Christine Reinhold and Matteo Gagliardi combine different elements in the film: The story of a journalist, Pio d’Emilia, who refused to abandon his job even when the nuclear danger was at its greatest; the doubts and fears of man in the days following the threefold tragedy; the search for the truth regarding what really happened inside the Fukushima Daiichi plant. The former prime minister Naoto Kan, in a previously unreleased interview, will reveal how Tokyo, and probably the whole of Japan, avoided a much bigger tragedy thanks to sheer luck.
The director describes the tragic events using Manga Drawings, to make them more comprehensible to our perception (…)” – vimeo
“Large temptations will emanate from these machine-animals, produced by people themselves, and it will be the task of a spiritual science that explores the cosmos to ensure all these temptations do not exert any damaging influence on human beings.” —Rudolf Steiner
In an increasingly digitized world, where both work and play are more and more taking place online and via screens, Rudolf Steiner’s dramatic statements from 1917 appear prophetic. Speaking of “intelligent machines” that would appear in the future, Steiner presents a broad context that illustrates the multitude of challenges human beings will face. If humanity and the Earth are to continue to evolve together with the cosmos, and not be cut off from it entirely, we will need to work consciously and spiritually to create a counterweight to such phenomena.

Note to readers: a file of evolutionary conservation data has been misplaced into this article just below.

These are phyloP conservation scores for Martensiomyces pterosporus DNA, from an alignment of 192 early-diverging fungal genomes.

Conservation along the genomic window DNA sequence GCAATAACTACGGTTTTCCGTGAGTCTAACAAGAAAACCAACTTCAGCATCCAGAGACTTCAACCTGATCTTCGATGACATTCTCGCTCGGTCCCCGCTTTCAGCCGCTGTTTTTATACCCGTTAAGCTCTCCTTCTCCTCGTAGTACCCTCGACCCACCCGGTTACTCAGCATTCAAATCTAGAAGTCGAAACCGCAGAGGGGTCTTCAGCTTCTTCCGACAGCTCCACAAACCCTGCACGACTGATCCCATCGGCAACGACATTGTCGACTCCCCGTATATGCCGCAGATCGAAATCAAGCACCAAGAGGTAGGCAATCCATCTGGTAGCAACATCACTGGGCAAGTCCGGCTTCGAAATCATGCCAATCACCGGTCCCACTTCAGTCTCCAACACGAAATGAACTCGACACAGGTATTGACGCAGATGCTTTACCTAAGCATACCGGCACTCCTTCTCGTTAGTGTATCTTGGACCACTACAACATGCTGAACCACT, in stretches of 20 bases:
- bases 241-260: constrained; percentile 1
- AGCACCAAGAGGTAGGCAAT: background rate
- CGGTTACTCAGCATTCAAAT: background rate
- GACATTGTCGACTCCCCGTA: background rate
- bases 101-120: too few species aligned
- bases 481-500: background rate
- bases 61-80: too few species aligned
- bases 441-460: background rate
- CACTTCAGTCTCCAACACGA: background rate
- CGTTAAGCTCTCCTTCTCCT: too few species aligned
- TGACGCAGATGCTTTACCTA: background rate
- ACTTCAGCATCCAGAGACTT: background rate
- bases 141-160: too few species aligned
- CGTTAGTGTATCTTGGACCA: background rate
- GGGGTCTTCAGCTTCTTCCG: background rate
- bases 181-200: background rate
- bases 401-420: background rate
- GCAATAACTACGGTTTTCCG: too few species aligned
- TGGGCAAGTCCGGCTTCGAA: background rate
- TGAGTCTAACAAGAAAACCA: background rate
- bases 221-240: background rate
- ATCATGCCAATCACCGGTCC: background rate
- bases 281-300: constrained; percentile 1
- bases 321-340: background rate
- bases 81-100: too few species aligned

In the lectures gathered here, edited with commentary and notes by Andreas Neider, Rudolf Steiner addresses a topic that he was never to speak of again–the secret of the geographical, or ahrimanic, Doppelganger. The human nervous system houses an entity that does not belong to its constitution, he states. This is an ahrimanic being that enters the body shortly before birth and leaves at death, providing the basis for all electrical currents needed to process and coordinate sensory perceptions and react to them.
Based on his spiritual research, Steiner discusses this Doppelganger, or double, in the wider context of historic occult events relating to spirits of darkness. Specific brotherhoods seek to keep such knowledge to themselves to exert power and spread materialism. But this knowledge is critical, says Steiner, if the geographical Doppelganger and its challenges are to be understood.